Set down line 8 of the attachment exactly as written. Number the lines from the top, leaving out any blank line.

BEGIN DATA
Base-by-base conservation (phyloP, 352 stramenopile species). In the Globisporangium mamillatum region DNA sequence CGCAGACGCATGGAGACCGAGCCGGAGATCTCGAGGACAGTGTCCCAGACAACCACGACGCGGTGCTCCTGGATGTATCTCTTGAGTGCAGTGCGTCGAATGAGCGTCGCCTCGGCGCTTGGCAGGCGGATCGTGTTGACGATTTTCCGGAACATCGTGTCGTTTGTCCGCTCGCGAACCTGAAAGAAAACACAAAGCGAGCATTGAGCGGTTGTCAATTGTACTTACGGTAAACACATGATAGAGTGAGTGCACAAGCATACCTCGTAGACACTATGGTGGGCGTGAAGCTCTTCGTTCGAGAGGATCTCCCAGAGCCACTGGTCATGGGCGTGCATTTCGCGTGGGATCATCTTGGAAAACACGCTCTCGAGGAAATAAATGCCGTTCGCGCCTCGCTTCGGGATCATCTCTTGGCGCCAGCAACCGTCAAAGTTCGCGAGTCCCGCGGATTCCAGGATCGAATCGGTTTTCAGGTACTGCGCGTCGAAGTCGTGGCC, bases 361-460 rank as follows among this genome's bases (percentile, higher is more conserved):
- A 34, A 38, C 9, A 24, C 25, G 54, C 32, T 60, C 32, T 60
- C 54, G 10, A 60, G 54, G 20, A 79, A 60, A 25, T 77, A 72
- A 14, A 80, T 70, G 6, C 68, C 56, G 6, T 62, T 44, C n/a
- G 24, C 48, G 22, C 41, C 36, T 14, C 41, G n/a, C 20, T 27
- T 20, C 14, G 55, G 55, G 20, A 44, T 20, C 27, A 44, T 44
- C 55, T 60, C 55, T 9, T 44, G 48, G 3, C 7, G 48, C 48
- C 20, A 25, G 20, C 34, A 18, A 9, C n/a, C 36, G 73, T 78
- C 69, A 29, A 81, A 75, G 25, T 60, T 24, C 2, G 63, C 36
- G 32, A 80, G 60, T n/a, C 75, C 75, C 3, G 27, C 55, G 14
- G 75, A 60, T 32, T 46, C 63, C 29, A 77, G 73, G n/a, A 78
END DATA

- C 20, A 25, G 20, C 34, A 18, A 9, C n/a, C 36, G 73, T 78